by Richard T. Cooke
If you were permitted to visit the Village of Glasheen in ancient times, you would have seen a dense forest, teaming with wild fowl; the home to species of animals including the red deer, weighing up to a half-tonne, that drank the cool fresh water of Glasheen (meaning ‘Little Stream’) that came from the surplus spring water of the Lough that flows on to the River Lee.
Geology / Early Visitors
The forest and stream are above deposits of sand, gravel, and limestone; its terrain carved out by mother nature during the glacier period.
The forest was graced by the fair-skinned, blue-eyed, blond-haired Celts; the seventh century saw Finbarr, humble in nature (destined to become a saint) and his monks; the Vikings in the ninth century, while the Normans in the twelfthcentury brought along with them their rabbits to the banks of the Lee.
|The green fields adjacent to the textile mills were used to bleach the linen cloth before it could be sold.|
As the centuries rolled by, an earthen thoroughfare was constructed between the medieval walled city of Cork to the town of Bandon and this became known as the Old Bandon Road.
On both sides of this road, market gardens, nurseries and orchards sprang up to cater for the ever-increasing population in the walled city and suburbs. The village stream became a very important watering hole for both man and beast journeying to and from Bandon.
Village's Famous Sons Executed
After the Siege of Cork in 1690 and the demolition of the city wall, prominent families started to move out of the congested city to the peacefulness of the countryside to make their homes — including the Sheares family, who were noted bankers. In 1729, they built their home, which is still standing today, in the village on a hill opposite today's popular Flannery's Pub.
The heritage plaque on the front wall of the house reads: 'In memory of The United Irishmen John and Henry Sheares who lived in this house and who were executed in Dublin on 14th July 1798'.
They are remembered today in parks and streets in Glasheen and in the city itself.
|Home of the Sheares Family, Glasheen, Cork.|
|Father and son working with the flax in the millstream.||A loom for weaving yarn into cloth.|
The damp marshy nature of the area was ideal for growing willow trees (where St Finbarr's cemetery — established in the 1860s — and the Clashduv Road and Park are situated today) and other species which were cultivated for cloth colouring and, due to this, a textile industry developed into the Village of Glasheen in the first half of the eighteenth century.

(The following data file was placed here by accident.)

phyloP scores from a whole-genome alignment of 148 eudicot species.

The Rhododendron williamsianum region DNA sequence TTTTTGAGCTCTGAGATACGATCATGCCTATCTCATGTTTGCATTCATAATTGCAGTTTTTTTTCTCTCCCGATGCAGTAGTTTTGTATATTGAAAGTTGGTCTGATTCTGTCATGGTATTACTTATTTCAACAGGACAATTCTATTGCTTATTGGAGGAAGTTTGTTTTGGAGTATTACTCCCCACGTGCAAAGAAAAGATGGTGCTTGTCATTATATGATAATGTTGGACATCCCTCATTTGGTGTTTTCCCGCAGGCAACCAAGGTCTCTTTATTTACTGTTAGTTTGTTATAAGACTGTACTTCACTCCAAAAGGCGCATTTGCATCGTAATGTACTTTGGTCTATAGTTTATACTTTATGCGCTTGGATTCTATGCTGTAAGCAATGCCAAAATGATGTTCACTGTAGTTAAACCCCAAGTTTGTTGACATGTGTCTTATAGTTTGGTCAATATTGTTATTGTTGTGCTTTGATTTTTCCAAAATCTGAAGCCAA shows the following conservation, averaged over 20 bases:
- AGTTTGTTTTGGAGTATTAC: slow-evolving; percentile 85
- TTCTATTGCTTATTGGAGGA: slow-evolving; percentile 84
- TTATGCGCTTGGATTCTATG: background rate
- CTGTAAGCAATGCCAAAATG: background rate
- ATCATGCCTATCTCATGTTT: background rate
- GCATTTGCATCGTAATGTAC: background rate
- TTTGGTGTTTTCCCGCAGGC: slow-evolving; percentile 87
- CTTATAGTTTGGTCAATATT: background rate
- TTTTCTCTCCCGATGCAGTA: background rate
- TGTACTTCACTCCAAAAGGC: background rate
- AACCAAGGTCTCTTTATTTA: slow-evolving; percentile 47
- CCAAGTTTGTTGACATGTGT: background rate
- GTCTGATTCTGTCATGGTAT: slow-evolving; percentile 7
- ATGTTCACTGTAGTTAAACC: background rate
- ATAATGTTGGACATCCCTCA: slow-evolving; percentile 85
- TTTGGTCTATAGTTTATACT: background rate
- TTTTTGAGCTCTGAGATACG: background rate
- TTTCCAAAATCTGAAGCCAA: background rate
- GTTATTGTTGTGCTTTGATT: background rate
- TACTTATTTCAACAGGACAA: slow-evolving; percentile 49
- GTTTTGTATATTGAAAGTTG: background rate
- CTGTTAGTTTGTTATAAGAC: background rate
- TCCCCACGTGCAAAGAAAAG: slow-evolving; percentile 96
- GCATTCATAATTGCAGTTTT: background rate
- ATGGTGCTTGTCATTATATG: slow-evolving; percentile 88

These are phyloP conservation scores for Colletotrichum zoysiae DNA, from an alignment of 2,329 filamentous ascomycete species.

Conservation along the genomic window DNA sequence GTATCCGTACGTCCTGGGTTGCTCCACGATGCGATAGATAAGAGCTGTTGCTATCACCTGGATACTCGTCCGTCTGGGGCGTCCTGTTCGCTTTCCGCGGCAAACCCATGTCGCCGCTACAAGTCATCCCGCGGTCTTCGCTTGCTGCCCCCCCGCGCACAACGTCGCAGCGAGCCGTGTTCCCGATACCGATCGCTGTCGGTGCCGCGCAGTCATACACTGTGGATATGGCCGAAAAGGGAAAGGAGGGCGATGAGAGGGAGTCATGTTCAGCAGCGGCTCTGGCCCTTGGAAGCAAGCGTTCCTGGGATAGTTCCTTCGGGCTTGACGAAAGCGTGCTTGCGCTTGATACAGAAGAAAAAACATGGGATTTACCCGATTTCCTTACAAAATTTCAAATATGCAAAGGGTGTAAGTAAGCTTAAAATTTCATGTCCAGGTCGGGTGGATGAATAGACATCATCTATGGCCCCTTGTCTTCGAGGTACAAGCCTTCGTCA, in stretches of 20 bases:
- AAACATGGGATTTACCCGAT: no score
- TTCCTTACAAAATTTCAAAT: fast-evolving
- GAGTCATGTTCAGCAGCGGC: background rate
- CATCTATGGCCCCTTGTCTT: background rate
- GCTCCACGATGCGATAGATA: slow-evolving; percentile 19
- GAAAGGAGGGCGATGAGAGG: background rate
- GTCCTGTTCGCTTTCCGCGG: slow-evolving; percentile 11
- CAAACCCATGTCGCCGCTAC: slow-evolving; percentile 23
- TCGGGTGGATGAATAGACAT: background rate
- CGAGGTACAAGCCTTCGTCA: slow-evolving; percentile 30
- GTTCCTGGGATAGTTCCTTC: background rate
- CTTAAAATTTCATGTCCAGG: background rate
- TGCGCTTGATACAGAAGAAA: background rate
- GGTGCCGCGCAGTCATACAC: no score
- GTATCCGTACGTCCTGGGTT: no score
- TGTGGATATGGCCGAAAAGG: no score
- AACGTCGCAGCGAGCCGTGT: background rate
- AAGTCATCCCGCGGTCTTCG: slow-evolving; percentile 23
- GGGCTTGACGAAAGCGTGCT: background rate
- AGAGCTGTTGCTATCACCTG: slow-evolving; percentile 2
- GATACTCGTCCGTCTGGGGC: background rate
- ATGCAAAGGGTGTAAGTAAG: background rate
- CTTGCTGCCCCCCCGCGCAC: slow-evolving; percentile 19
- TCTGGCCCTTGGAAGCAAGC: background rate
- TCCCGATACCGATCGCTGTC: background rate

The village itself was established, where Flannery's Pub is situated today, when a row of small stone cabins were constructed together that ran to Glasheen Hill and were occupied by weavers. The small textile mill however stood adjacent to Flannery's Pub car park and Clashduv with the stream running through it. In 1781 the mill was taken over by two Tipperary brothers, John and Henry Sadlier, who converted it into the largest Cotton Manufacturing Mills in Munster and which gave extensive employment; and 6 years later, the area was described as “a neat village on the Bandon Road”.
TheGlasheen Cotton Mill survived under different owners well into the nineteenth century when it was purchased and converted into a glue factory and, with the increase in population in the area, Glasheen National School opened in 1897.
Today, when patrons of Flannery's Pub park their car in the car park, I wonder if they know that this very spot played a major role in the development of the Village of Glasheen and the textile industry of Cork city and county.
Due to the geology of the area, mentioned above, a quarrying industry developed in the eighteenth century giving great employment up to the dawn of the twentieth century. The introduction of brick and cement, however, saw the Glasheenquarries chiselled into the archives of the past. Glasheen stone however can still be seen today in many buildings in the city.
|A row of weaver cabins in the early nineteenth century.|
Glasheen has been graced with a public house for over 200 years and the Flannery family can boast of sharing over a century of that history.
The Flannerys began serving the noble brew in the 1880s and continued right up to 1992 when the premises passed out of the family's hands to Pat O'Halloran. Today, the very popular premises are owned by Pat Murray and Partners.
Looking back over the long and rich colourful history of the Village of Glasheen, I dare say many of the modern developments we see today in the area were first discussed over a pint in Flannery's Pub.
From a prehistoric forest to today's twenty-first century thriving nucleus of commercial and family life, the ancient Village of Glasheen, with its old-world charm, still retains a wonderful community spirit and, at the heart of it all, Flannery's Pub with its great tradition of chitchat, entertainment, and good food served with a smile. Who knows what well-known personality you'll see dropping in for a bit of quite time!
Described in the 19th century as ‘the Weavers Village’
How times have changed: During long warm summer evenings, when the mill and the weavers shuttle fell silent, the only sounds you could hear were the birds chirping in the lush trees and the happy voices of children, echoing, as they played in the stream; a weaver singing a ballad and, in the distance, the sound of the Cork Bandon railway train puffing along its merry way....
Richard I. Henchion: Bishopstown, Wilton and Glasheen
James P. McCarthy: Bishopstown House: A Summer Residence for the Bishop of Cork and Ross
M.E. Collins: Ireland Three - Union to Present Day
Richard T. Cooke: My Home by The Lee
John Windele: History of Cork
Cork Historical & Archaeological Journal
Maps/Plans in Cork City Library